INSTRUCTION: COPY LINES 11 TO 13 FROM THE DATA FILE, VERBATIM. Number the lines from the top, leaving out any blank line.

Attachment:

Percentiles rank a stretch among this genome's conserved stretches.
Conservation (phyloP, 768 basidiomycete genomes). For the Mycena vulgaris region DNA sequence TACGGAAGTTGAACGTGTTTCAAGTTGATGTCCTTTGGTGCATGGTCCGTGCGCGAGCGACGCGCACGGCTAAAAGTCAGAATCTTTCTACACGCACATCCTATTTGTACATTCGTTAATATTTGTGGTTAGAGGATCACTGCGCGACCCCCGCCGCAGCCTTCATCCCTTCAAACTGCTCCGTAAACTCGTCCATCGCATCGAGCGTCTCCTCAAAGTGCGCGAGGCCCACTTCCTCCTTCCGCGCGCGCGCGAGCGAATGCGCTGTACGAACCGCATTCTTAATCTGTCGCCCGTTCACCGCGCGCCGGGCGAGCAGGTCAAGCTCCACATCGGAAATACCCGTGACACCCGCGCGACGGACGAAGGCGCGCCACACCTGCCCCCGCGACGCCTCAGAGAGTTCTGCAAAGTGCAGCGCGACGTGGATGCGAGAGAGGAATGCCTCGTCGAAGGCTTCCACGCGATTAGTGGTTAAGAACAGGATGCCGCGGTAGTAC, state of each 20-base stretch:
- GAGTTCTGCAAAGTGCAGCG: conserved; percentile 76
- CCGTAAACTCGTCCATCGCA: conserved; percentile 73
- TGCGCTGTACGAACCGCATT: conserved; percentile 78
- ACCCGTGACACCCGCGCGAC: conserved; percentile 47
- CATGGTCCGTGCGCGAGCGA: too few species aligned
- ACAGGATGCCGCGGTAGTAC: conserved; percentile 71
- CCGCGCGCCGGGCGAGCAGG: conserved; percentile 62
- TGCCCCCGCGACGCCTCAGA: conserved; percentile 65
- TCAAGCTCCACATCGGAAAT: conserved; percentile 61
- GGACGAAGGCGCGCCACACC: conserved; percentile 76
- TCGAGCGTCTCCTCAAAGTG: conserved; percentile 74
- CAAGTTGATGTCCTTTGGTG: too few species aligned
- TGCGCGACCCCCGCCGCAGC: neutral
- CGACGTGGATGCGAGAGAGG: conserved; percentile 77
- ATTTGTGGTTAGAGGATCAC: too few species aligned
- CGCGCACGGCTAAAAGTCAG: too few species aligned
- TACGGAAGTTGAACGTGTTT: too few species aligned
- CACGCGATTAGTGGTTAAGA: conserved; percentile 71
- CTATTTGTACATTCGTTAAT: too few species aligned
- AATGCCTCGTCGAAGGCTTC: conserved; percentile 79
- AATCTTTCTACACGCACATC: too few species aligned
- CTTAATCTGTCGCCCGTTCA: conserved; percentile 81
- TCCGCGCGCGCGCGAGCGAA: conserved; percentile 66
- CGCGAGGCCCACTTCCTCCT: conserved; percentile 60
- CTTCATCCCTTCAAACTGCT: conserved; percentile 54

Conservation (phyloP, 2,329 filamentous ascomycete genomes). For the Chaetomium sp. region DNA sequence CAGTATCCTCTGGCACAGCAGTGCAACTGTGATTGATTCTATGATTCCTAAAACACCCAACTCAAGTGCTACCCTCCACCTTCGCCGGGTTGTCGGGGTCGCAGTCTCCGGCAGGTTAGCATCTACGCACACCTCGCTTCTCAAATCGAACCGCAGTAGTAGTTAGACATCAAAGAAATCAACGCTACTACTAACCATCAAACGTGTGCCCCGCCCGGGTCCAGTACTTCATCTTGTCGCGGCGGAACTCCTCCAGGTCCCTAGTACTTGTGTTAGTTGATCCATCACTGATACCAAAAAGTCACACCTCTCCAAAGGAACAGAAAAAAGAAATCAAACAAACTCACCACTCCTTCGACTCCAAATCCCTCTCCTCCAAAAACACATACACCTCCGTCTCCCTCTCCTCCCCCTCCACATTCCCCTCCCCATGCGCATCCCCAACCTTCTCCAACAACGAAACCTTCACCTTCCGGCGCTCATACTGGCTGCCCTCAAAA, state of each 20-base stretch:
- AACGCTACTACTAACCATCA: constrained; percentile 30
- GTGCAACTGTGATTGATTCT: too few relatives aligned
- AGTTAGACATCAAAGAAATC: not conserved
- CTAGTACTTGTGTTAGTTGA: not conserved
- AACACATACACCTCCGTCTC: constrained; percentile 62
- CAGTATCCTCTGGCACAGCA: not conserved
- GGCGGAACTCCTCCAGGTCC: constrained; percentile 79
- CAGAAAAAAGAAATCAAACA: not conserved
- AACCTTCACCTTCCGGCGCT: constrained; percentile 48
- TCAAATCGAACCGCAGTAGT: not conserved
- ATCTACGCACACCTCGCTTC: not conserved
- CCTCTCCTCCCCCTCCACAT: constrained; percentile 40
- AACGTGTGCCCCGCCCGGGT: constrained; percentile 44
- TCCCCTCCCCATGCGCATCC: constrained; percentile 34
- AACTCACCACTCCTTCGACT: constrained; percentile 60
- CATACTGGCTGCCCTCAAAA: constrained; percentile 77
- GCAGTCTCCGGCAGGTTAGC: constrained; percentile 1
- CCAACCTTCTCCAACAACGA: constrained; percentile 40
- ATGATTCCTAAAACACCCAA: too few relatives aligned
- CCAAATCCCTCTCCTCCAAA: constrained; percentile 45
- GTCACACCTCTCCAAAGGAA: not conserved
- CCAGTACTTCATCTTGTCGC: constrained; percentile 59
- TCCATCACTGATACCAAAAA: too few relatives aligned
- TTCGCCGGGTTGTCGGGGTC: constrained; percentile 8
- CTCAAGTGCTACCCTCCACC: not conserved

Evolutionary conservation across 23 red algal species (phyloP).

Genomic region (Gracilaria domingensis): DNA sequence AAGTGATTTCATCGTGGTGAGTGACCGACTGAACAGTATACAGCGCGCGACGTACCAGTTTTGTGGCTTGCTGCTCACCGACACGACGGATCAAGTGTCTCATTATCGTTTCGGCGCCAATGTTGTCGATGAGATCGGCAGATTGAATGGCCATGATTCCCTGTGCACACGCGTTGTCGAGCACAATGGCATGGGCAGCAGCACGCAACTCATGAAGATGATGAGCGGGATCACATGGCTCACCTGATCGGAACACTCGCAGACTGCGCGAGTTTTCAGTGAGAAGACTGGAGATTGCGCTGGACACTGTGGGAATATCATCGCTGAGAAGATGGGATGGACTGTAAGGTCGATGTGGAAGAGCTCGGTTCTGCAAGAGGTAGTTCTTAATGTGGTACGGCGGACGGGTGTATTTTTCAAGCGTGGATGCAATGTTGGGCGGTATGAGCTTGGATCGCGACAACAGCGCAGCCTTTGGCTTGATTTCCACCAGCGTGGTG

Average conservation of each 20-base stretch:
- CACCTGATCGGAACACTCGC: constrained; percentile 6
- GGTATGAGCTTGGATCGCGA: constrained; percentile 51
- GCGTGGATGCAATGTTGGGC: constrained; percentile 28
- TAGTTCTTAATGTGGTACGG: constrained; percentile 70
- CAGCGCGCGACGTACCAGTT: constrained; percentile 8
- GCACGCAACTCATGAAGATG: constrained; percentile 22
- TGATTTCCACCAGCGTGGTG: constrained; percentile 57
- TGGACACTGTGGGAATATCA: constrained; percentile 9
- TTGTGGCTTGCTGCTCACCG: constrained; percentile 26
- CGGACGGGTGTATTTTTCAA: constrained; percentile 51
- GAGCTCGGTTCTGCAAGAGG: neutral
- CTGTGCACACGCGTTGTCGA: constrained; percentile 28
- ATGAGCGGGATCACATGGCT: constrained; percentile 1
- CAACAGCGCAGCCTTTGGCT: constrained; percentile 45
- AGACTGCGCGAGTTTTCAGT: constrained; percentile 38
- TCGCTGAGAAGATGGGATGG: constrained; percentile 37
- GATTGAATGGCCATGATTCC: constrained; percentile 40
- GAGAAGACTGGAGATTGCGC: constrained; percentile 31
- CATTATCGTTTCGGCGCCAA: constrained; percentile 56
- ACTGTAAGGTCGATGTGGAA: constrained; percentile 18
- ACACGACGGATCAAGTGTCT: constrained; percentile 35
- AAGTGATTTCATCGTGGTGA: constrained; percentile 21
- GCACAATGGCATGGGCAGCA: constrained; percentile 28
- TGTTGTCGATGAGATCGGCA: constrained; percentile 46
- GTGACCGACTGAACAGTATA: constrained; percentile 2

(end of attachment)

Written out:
- TCAAGCTCCACATCGGAAAT: conserved; percentile 61
- GGACGAAGGCGCGCCACACC: conserved; percentile 76
- TCGAGCGTCTCCTCAAAGTG: conserved; percentile 74